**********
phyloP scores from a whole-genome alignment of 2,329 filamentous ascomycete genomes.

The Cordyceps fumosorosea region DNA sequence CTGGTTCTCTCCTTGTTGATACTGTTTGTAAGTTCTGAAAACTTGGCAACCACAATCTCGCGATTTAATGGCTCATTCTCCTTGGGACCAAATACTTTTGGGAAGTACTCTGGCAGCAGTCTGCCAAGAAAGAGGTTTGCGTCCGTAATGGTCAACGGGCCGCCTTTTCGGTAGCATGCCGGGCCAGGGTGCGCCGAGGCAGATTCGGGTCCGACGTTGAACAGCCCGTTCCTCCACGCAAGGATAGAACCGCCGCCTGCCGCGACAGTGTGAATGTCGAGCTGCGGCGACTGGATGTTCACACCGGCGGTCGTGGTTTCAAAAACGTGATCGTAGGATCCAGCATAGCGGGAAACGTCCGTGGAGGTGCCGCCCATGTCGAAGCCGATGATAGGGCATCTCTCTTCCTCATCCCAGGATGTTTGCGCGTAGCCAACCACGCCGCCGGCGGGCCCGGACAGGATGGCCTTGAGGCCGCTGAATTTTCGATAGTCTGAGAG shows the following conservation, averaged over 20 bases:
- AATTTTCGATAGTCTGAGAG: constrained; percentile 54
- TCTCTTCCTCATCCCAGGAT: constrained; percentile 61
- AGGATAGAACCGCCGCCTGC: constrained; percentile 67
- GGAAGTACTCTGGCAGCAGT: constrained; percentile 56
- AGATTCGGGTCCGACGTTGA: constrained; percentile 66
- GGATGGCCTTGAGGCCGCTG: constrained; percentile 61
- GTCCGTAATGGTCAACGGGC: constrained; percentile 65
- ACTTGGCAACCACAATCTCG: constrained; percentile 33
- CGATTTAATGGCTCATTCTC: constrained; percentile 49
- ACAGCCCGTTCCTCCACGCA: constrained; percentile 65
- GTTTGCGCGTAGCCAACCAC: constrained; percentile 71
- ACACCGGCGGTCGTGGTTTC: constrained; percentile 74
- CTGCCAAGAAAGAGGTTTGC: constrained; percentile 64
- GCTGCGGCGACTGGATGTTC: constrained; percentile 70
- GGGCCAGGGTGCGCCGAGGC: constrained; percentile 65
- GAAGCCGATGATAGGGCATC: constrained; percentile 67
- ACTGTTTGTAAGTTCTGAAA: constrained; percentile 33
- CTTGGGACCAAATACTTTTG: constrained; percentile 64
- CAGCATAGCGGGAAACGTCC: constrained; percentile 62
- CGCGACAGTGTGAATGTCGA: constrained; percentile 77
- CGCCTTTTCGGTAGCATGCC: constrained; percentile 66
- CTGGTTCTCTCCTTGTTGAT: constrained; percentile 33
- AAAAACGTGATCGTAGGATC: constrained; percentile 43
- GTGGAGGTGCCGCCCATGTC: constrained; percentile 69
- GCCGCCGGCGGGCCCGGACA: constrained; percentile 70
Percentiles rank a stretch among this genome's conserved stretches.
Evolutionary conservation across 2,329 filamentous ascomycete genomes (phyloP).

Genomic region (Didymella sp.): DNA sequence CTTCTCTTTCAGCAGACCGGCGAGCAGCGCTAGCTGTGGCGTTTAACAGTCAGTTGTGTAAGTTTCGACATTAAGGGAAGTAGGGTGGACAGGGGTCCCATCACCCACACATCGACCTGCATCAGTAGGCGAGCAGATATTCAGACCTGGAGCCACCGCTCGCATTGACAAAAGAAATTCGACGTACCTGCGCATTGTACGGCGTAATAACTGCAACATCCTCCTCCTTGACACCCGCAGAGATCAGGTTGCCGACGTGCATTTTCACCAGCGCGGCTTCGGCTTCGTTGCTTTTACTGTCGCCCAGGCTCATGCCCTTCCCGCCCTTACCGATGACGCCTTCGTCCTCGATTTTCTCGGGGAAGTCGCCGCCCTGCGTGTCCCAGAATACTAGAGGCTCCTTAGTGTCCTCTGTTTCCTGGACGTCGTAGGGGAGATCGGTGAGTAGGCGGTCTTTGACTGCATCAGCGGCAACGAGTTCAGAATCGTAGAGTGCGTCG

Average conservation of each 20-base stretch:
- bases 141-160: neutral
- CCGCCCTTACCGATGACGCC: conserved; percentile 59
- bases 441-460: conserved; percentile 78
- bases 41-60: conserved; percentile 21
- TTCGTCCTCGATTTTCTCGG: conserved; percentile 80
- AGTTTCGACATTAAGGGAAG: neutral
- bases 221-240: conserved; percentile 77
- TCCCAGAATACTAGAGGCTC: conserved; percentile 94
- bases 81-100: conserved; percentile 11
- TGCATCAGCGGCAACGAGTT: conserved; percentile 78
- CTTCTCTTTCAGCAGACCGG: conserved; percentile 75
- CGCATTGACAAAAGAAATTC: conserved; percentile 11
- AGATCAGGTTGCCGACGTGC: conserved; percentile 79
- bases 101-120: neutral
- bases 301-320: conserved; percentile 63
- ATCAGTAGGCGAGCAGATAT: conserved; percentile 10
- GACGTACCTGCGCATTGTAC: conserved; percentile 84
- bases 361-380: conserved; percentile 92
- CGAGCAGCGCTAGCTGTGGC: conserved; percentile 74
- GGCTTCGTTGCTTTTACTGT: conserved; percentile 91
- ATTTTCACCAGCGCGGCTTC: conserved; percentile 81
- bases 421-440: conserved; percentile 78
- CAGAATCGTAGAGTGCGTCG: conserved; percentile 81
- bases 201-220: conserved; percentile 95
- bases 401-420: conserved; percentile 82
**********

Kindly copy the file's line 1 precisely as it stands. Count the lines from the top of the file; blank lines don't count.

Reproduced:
phyloP scores from a whole-genome alignment of 2,329 filamentous ascomycete genomes.